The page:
I love it when we have “Holy crap, I can’t believe that worked!” moments. They are admittedly rare, but sometimes you stumble across something that not only works but works so amazingly well that it’s a revelation. And the odd thing is that it may be something you’ve tried before, except now it just clicks for some reason. This time it’s social stories.
A bit of background for those of you new to the concept of social stories. Basically these are simple stories you create ahead of time or even on the fly – typically with both visuals and words – that you go over with your child as a means of rehearsing a situation that they are going to do ‘for real’. This lets you describe a situation to your child in a form that they often enjoy already – by telling a story. You can read it and talk about any pictures with your child in the same way you might Cat in the Hat.
This is a more elaborate example of a social story, but you can make them very short and simple, too. Here are a few more examples and more background on social stories. There’s even more info here (with some sales-y stuff).
Social stories serve many purposes. They can:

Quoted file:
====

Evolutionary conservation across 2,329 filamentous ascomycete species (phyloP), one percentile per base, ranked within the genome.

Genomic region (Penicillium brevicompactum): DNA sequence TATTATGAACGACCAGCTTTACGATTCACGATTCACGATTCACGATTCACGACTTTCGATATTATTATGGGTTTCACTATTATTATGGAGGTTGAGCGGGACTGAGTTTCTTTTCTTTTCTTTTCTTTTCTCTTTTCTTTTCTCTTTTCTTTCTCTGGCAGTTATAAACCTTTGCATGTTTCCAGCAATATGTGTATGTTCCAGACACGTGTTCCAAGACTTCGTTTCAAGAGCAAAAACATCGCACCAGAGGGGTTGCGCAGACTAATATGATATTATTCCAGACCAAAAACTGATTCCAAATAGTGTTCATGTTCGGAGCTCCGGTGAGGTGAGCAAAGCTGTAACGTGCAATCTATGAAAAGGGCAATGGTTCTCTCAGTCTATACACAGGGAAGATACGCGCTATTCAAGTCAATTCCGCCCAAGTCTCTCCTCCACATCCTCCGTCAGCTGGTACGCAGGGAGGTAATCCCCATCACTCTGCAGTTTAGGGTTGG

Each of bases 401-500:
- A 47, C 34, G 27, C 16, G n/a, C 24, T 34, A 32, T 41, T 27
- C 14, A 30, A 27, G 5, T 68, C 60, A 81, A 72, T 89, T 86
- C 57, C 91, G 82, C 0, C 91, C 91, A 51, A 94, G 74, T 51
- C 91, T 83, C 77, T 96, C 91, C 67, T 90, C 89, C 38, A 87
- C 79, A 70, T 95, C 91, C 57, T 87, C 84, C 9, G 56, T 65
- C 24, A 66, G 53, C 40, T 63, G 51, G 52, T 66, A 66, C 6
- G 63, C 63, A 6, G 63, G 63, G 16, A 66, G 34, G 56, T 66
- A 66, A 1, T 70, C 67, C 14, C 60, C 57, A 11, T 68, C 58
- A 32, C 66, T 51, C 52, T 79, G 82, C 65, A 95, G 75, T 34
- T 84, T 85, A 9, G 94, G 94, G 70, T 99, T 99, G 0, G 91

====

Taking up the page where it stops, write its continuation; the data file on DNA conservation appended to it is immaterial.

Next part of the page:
- Explain potentially upsetting situations to your child ahead of time in a safe, calmer environment like your home.
- Give visual references and cues that help your child understand what is happening, what is expected of them, or what they should do.
- Serve as a sort of schedule they can refer to again while they are playing out the story for real.
- Take advantage of our children’s tendencies to script things by providing a sort of script for a new situation.
- Reduce resistance to a variety of situations in general.
However, whipping up a picture-based social story on the spur of the moment is often not practical unless you have the equivalent of Dora’s backpack filled with picture cards. It often requires planning ahead and typically some computer-based method of putting pictures and text together. It can work great if you are much more organized and forward-looking than we are, but usually it’s when we’re already neck-deep in the mess that we realize we need them.
Cue now the real-life examples of necessity is the mother of invention.